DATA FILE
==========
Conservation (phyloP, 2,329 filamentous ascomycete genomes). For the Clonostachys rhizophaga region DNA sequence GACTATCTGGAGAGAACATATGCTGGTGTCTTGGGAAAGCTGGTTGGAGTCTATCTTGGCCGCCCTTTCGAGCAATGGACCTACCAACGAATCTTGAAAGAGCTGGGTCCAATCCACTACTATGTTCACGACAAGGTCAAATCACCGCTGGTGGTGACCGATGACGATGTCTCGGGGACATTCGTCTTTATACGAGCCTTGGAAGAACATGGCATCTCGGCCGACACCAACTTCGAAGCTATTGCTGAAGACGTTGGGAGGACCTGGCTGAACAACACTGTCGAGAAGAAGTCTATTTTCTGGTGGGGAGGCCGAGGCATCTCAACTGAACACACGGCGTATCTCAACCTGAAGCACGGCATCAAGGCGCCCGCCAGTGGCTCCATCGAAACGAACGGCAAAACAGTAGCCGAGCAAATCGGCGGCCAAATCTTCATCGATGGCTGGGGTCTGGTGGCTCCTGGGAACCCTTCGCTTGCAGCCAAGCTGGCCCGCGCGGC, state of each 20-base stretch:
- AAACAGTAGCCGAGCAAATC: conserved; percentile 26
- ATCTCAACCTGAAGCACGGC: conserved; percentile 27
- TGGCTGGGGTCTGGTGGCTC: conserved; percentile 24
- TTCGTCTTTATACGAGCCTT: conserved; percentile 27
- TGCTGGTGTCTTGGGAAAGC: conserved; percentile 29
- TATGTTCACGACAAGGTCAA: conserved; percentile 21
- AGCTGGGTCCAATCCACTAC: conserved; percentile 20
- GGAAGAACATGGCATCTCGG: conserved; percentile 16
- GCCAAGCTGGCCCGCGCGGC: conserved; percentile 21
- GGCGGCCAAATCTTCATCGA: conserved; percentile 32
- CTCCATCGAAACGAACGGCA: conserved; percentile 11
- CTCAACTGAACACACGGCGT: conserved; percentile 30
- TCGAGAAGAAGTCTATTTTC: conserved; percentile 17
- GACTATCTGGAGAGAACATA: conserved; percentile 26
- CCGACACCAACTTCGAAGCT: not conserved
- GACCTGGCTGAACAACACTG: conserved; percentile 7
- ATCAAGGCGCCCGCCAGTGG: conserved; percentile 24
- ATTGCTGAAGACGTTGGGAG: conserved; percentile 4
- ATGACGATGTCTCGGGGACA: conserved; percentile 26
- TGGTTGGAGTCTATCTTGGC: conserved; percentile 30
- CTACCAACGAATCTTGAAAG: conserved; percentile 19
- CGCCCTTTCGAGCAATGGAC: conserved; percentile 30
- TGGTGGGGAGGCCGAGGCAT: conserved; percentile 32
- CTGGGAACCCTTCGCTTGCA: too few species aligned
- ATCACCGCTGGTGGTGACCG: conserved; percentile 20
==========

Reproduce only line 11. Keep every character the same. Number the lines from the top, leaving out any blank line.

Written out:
- GGCGGCCAAATCTTCATCGA: conserved; percentile 32